The obsession with admitting well-rounded students has percolated throughout the higher-education landscape over the decades, making its way into all kinds of institutions that rightly want to prioritize more than just academic merit. But in competing with each other to enroll the crème de la crème of the country’s teens, elite schools—and, increasingly, schools like the University of Michigan and UCLA that weren’t traditionally considered “elite”—are still effectively encouraging all students to fit into a certain mold. This mold now includes prolific extracurricular involvement, leadership, and volunteer experience—all on top of high standardized-test scores and GPAs.
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The arms race to identify and recruit the perfect students was in part fueled by a race to rank the best schools. Between 1970 and 1983, college enrollment increased by 47 percent. The growing demand meant a heightened interest in knowing how the country’s thousands of schools stacked up against each other. So in 1983, U.S. News & World Report launched its rankings. “For generations, colleges and universities had generally relied on a mysterious brew of prestige and reputation,” wrote the journalist Max Kutner in a 2014 Boston Magazine article about the rankings. “Suddenly, legacies and tradition—qualities that had taken decades, and sometimes centuries, for schools to cultivate—were less important than cold, hard data.”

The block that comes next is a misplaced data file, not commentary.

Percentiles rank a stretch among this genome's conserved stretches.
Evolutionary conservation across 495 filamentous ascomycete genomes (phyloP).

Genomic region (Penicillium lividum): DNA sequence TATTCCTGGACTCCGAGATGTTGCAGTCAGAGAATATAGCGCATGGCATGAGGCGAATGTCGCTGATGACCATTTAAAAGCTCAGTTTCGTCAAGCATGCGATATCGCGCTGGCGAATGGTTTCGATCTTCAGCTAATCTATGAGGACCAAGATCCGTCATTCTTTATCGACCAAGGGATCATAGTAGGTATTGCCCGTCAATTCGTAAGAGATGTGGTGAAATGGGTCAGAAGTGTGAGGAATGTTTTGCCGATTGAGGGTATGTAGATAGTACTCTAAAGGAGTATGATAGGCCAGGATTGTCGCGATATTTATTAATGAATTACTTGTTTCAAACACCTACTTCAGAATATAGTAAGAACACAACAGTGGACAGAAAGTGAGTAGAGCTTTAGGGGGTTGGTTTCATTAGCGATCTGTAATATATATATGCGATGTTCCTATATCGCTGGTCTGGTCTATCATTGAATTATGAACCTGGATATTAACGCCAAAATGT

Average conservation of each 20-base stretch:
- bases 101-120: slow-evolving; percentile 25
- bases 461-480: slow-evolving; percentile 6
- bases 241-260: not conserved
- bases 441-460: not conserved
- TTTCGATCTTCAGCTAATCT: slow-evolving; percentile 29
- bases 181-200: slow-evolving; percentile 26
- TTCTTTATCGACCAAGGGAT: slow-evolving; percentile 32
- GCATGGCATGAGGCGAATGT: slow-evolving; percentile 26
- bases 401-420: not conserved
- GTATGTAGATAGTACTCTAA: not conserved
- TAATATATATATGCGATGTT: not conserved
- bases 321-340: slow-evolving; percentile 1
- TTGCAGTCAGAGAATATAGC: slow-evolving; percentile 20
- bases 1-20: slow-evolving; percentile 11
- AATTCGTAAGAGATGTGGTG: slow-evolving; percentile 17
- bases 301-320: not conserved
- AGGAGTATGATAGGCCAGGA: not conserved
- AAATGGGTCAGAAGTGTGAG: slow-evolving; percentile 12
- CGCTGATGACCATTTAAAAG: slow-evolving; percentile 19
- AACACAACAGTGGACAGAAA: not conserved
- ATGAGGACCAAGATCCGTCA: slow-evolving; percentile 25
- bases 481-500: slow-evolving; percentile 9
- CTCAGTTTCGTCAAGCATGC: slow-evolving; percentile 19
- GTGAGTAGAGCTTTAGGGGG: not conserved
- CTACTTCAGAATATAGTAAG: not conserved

U.S. News rankings often come up early in conversations about admissions mania. The rankings have shaped how colleges invest their resources and handle admissions because of what they take into consideration when grading institutions—things like academic reputation (peer reviews), selectivity (acceptance rate), and student caliber (average SAT score and graduation rate and high-school GPA). They gave us a standardized, numbers-driven definition of what it means to be a “good school.” And that definition was based, in part, on having the right students. Just as students with means began hiring tutors to help them prep for standardized tests, once the idea of a “good school” became standardized, schools started relying on a professional corps of consultants to help them recruit the right student body. So we entered the brave new world of the “enrollment-management consultant.”
It used to be faculty members who handled a college’s administrative functions. They were in charge of running the business operations; they were the registrars; they decided who was and wasn’t admitted. As the number of applicants grew, these roles became more and more specialized, and eventually, working in college admissions became its own profession.
Today, admissions officers’ responsibilities vary little from institution to institution. Often fresh out of college—where they may have been tour guides or admissions-office employees as students—many of them attended the institutions they now represent, according to Tom Green, who oversees consulting and strategic enrollment management at the American Association of Collegiate Registrars and Admissions Officers.